Feminists/social progressives: stop making excuses for violence glorification

The day after the horrifying Orlando shooting, a friend was inviting me to play Overwatch. It was a weird moment. I felt like, I don’t know—maybe it’s just me, but I really don’t feel like running around with a gun shooting at people right at that moment for some reason.

Some E3 events began that night. Everyone was talking about a new Quake game’s announcement on social media. I found it to be pretty distasteful, and actually felt a little bit bad for the people who had to present this stuff at a time like this. Then again, I always find E3-type events pretty distasteful, so I felt like, well, it’s probably just me again. Continue reading

CGD Podcast Episode 25 – On FPS Games

OverwatchGp1

This week, I’m talking about FPS (First Person Shooter) games, something I’ve spent a good chunk of my life playing. I think we really misunderstand these things, as the correct distinction is probably just “shooter” – and probably it’s time that we moved on from them.

 

If you enjoyed the episode, please consider becoming a patron at http://www.patreon.com/keithburgun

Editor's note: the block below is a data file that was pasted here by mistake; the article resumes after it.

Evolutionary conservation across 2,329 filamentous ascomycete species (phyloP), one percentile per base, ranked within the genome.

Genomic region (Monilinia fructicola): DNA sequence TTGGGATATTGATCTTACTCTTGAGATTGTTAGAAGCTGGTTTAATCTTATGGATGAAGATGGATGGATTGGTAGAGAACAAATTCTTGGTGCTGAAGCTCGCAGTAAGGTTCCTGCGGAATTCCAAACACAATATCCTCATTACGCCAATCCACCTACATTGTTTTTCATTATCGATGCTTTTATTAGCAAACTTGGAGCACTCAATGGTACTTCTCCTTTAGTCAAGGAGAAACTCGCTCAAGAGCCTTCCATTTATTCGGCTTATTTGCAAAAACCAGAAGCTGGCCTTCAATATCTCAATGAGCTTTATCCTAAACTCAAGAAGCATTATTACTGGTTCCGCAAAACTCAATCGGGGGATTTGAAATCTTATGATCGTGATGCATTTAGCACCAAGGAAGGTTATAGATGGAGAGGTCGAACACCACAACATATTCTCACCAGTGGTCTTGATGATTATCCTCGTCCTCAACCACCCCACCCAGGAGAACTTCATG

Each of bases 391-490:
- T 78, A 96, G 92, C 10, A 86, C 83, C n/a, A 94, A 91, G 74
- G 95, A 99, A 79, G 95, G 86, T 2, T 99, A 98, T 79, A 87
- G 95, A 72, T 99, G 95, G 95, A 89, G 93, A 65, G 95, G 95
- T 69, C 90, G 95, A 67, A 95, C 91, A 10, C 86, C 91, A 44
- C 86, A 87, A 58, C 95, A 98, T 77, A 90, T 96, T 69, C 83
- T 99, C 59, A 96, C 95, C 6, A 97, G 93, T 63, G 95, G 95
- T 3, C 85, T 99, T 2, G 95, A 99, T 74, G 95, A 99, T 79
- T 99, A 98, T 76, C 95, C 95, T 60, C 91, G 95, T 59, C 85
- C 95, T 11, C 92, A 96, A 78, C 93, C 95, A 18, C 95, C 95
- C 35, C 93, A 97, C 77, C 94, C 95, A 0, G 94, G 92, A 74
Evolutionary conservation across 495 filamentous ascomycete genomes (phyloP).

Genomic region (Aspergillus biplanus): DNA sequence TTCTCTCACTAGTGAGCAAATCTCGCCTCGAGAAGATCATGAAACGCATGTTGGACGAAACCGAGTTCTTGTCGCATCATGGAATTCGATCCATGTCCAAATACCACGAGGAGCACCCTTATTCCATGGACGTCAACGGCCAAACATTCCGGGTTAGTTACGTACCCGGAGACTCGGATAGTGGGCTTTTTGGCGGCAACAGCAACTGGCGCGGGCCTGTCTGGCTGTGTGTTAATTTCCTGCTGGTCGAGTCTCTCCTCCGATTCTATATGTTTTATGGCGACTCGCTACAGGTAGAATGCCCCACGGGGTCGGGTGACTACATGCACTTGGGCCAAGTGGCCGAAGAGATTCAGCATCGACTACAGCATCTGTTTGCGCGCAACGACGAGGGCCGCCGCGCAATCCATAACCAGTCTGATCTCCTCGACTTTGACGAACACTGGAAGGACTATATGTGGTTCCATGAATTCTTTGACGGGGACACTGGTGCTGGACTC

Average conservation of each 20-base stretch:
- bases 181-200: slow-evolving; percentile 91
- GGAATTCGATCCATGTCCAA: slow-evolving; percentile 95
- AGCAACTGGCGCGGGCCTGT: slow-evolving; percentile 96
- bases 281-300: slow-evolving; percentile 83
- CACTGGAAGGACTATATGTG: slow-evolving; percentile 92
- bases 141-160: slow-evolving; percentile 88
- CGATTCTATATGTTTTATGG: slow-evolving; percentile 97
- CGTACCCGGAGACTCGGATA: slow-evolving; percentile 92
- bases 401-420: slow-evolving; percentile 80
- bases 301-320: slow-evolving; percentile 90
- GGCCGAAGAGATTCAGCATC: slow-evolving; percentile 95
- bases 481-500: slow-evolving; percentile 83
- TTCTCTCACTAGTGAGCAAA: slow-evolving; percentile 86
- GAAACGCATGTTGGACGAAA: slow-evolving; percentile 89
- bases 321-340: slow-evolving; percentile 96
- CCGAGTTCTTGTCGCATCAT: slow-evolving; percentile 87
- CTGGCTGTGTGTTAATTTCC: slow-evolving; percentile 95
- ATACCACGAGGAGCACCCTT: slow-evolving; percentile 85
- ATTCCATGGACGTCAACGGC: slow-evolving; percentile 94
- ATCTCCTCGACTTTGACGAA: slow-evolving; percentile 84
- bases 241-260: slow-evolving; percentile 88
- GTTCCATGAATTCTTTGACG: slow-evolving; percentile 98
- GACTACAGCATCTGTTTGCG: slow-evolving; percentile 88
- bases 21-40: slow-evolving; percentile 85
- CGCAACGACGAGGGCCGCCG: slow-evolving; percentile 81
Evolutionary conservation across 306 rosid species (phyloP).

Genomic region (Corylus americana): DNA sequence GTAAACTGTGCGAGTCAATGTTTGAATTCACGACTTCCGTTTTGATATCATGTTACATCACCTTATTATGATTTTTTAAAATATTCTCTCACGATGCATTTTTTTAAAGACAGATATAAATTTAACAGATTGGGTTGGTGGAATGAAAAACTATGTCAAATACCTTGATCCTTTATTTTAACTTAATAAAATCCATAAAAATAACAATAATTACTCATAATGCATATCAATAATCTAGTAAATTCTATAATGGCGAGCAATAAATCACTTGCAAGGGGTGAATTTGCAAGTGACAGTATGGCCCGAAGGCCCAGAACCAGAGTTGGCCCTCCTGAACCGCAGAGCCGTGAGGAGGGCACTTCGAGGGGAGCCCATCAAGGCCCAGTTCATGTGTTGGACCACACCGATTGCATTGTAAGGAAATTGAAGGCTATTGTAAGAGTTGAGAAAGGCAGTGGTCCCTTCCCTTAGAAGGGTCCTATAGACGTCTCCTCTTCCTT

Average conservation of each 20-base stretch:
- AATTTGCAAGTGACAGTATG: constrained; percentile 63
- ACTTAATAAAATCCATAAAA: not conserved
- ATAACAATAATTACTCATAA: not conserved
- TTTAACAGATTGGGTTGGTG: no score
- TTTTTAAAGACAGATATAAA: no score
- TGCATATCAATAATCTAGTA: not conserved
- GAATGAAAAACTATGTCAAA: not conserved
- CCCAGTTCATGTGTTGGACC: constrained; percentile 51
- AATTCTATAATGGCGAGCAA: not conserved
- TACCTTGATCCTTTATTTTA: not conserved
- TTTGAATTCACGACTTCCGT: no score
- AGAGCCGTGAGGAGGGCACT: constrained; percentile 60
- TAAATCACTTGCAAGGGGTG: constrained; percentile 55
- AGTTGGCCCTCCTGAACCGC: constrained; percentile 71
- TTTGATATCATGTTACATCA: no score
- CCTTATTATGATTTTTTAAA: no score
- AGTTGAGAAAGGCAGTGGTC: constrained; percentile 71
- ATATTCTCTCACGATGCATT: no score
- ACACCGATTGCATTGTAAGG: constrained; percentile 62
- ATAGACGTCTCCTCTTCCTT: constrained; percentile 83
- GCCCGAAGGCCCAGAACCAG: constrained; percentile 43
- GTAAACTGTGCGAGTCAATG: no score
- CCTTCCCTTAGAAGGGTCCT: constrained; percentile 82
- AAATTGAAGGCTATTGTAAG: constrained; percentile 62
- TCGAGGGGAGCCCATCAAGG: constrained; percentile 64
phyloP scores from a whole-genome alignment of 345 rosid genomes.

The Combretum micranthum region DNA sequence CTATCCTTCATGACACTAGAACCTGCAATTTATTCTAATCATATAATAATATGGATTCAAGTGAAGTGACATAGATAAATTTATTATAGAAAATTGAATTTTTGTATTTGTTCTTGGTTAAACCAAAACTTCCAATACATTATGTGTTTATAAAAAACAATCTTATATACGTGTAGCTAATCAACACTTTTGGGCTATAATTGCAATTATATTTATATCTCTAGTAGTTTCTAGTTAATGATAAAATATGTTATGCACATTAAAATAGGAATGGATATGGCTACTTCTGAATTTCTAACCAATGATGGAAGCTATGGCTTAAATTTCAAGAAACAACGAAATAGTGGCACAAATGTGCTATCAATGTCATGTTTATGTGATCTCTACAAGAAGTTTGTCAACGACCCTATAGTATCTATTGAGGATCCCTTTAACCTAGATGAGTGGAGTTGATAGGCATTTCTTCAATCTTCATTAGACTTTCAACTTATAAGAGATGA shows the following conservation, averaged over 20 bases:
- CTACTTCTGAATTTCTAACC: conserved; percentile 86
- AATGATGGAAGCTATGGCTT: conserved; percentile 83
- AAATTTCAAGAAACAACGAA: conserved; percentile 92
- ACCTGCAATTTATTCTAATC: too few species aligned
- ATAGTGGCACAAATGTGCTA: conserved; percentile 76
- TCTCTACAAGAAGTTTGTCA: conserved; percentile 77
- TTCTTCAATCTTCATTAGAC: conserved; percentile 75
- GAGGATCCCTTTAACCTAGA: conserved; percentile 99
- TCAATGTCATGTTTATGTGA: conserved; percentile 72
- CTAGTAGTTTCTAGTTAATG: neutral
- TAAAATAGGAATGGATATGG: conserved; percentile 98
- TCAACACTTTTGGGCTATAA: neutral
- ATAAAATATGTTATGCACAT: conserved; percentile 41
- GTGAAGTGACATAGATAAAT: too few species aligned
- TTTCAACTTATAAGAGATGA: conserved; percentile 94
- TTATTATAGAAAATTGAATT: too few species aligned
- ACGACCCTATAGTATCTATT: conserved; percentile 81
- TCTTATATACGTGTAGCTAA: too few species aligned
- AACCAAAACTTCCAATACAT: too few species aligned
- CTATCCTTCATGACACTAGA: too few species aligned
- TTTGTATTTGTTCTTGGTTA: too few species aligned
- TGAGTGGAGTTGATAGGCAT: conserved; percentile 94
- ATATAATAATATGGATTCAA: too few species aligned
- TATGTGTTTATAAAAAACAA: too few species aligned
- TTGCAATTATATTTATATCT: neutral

The Default Number of Players is One

I did a Twitter poll recently:

Most people (almost half!) voted that there “is no default/ideal”. That probably sounds like a safe, reasonable choice, but it’s really a pretty bold claim to say that there is no default or ideal – certainly at least as bold as any of the other options.

In second place was “2 player”, which did not surprise me. What did surprise me was how close the margin was between “2 player” and “3+ player”, though. I would have expected the breakdown to be more like 40% “unanswerable”, 40% “2-players”, 20% “3+ players” and basically no one voting for 1 player. Actually, I still kind of think that if more people took the poll, it would probably head more in that direction. Continue reading

CGD Podcast Episode 24 – Execution and Single-Player Games, with Frank Lantz

cgdplogo_superwideToday we have another episode with Frank Lantz, game designer, writer, and Director of the NYU Game Center. Today’s show involved two major topics: execution, and my seemingly crazy idea about how single-player should probably be the “default” number of players for a strategy game (something I’m going to be writing an article about soon). Also, Frank gives some of his own game design faux-pas thoughts near the end of the episode.

There were some technical issues during the recording, so please forgive the somewhat strange format for this episode. Hopefully it’s clear enough what we were both trying to say.